Camp Cooking

by Tom Severin.

Relaxing before preparing dinner

Relaxing before preparing dinner

Sitting around a campfire enjoying a finely prepared meal with friends is one of the most pleasurable aspects of four-wheeling. A hearty meal tastes so good after a long day on the trail.

Two previous columns, Cook Anywhere, Anytime With A Campbox and Tickle The Tastebuds With A Dutch Oven, discuss particular aspects of off-road cooking. We’ll talk in more general terms here.

Cooking for an entire group is fun, but it’s also a fair amount of work. Rotate the cooking duties among the various families participating in your ride. Each family (or person) can showcase a favorite meal, thereby putting a distinctive flavor on the trip.

Each will bring what is necessary to cook the particular meal. But plan for contingencies. If, for example, one family has to leave camp early, perhaps they can transfer their food to other vehicles. Also, each family should bring extra food in case they get separated from the group.

Consider spreading some of the cooking gear among the vehicles. Some redundancy is good – take along two stoves, for example, even if you plan to use only one. But it’s not necessary to duplicate every item. As the length and remoteness of the trip increases, the issue of limited space and weight makes a planned group distribution of gear more appealing.

Half the fun of a trip is in the planning and that includes the assignment of meals and distribution of gear. However, it’s also important that each family learn to be self-sufficient. It’s a good skill to develop, and for the more demanding trips, it’s a necessity.

A view with breakfast

A view with breakfast

Some other items to consider:

•  It’s difficult to cook multiple dishes outdoors and make sure the food stays piping hot. Look for one-pot recipe ideas. A Dutch Oven or pressure cooker will keep your food nice and hot as it is served.
•  While shopping for items that require refrigeration after opening, look for smaller packages or jars and buy several of each. You may be able to consume an entire package or jar during one meal. If not, the smaller item will fit easier in the cooler.

Spread the extra condiments among the vehicles. If something happens to one vehicle, you will still have supplies for the group.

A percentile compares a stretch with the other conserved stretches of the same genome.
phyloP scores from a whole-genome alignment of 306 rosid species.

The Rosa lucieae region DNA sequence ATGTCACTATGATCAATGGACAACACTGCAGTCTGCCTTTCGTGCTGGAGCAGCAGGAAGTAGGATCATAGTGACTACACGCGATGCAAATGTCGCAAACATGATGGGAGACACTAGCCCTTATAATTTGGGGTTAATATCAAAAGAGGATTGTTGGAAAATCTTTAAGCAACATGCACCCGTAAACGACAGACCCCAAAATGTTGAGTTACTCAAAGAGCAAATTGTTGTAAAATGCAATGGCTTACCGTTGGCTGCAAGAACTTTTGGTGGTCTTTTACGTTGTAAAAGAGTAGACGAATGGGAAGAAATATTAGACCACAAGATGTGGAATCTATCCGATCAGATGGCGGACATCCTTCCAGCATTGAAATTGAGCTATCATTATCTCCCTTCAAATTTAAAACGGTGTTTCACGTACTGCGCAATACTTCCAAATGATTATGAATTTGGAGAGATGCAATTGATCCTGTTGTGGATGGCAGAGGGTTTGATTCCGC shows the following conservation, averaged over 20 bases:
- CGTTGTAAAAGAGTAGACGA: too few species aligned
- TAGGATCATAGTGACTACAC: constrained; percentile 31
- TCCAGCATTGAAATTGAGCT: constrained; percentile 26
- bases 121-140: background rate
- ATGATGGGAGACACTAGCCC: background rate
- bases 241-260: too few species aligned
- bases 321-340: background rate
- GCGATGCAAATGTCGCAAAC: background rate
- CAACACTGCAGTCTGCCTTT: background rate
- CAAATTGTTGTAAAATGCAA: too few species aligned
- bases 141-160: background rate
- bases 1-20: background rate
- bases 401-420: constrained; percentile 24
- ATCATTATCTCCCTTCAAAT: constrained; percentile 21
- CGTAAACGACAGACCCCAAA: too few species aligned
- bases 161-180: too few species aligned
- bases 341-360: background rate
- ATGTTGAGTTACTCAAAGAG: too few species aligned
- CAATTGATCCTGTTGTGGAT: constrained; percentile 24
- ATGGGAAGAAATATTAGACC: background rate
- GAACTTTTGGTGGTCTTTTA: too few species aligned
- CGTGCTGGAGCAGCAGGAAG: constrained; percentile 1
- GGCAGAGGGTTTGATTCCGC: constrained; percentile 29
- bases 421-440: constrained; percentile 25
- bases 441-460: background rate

Avoid glass jars and bottles. There’s too great a risk of breakage while traveling on rough roads. (Plus, glass beverage bottles are prohibited on many public lands.) Look for products the come in plastic containers or squeeze bottles.

•  Consider ingredients that don’t require refrigeration (at least until opened). These include evaporated milk, Velveeta cheese, and others. It may require some ingenuity in substituting ingredients in the recipe, but that can be fun, too!
•  See if you can eliminate extra preparation equipment like bowls, pans, and such. For example, can you mix the cake batter in the same pan you are going to cook it in? Can the noodles be boiled in the same pan you are going to use to prepare the final dish?
•  Re-package items at home to eliminate bulk and trash. Measure out and take only the amount of ingredients you need for the recipes. For example, the one cup of rice you need can be stored in a ZipLoc bag. Leave the box at home.

Another example: Measure three cups of Bisquick into a Ziploc bag, put one cup of sugar in another Ziploc bag with 1 and ½ teaspoons of cinnamon and put that Ziploc inside the Bisquick Ziploc bag along with a Ziploc bag containing 6 oz. of Crisco. Now you have all the dry ingredients for a peach cobbler in one package. You can reuse any of the Ziploc bags for trash after the meal.

For each item, we take along only what’s needed during the trip. No need to pack all the containers for each ingredient.

Preparing a “home-cooked” meal outdoors is fun and very satisfying. With each family contributing a recipe, your group can look forward to feasting on a variety of great meals.

Tom Severin, President
Badlands Off Road Adventures,Inc.
4-Wheel Drive School
310-374-8047
http://www.4x4training.com

 

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